Possible reduction of earthquake hazard on the Wellington Fault, New Zealand, after the nearby 1855, M 8.2 Wairarapa earthquake and implication for interpreting paleoearthquake intervals

Z. Han

Abstract


Based on the indicative modelling, the changes in Coulomb failure function (?CFS) suggest that the W-HV segment
and the T-P segment could be stable in at least the future 300 years and 190 years respectively, for these
periods should be needed to accumulate the stress released by the M 8.2 Wairarapa earthquake, assuming that
there is no influence from other sources, the earthquake did not alter the failure threshold, and that failure is a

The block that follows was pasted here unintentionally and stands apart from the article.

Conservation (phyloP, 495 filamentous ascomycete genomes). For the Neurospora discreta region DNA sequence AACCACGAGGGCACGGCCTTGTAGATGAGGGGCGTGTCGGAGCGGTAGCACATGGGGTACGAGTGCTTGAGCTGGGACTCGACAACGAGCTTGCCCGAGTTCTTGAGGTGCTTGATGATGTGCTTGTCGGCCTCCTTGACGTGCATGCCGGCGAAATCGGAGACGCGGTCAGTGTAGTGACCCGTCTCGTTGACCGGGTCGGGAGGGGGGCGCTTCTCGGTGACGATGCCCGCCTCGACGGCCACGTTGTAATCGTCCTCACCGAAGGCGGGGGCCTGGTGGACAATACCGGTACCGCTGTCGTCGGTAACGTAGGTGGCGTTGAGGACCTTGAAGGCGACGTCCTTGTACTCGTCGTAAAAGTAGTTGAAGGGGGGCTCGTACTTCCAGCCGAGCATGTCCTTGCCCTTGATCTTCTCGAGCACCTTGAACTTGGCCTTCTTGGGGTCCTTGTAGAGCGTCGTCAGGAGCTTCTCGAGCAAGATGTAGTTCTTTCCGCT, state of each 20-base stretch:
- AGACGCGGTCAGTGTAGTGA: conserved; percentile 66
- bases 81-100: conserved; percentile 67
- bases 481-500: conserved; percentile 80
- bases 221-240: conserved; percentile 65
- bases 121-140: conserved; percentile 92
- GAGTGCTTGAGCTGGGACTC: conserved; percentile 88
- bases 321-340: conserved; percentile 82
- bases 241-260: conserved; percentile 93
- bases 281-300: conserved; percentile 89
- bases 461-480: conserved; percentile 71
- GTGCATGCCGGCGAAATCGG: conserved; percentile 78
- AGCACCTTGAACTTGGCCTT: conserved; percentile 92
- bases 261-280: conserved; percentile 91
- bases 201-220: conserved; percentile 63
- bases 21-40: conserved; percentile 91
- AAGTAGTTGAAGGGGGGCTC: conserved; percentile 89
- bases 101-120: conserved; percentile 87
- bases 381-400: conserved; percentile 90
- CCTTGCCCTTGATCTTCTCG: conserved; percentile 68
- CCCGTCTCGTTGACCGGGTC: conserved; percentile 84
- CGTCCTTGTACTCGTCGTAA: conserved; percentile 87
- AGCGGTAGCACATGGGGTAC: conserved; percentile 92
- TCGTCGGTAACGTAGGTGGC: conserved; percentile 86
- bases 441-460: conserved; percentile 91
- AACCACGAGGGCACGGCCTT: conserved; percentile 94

fairly deterministic process. The results also show that the influence on the W-HV segment and T-P segment of
the Wellington Fault caused by the 1855, M 8.2 Wairarapa earthquake is significant considering that the average
fault rupture recurrence interval on the Wellington Fault is about 500-770 years. With our present understanding
of the Wellington and Wairarapa faults, it can be concluded that the 1855 Wairarapa earthquake retarded earthquake
occurrence on the W-HV segment and the T-P segment of the Wellington Fault. Thus the seismic hazard
in the Wellington region may be over-estimated.

Keywords


Wellington region;changes on Coulombfailure stress;earthquake hazard

Full Text:

PDF

References


DOI: https://doi.org/10.4401/ag-3450
We use cookies to ensure that we give you the best experience on our website. If you continue to use this site we will assume that you are happy with it (Read more).
Ok


Published by INGV, Istituto Nazionale di Geofisica e Vulcanologia - ISSN: 2037-416X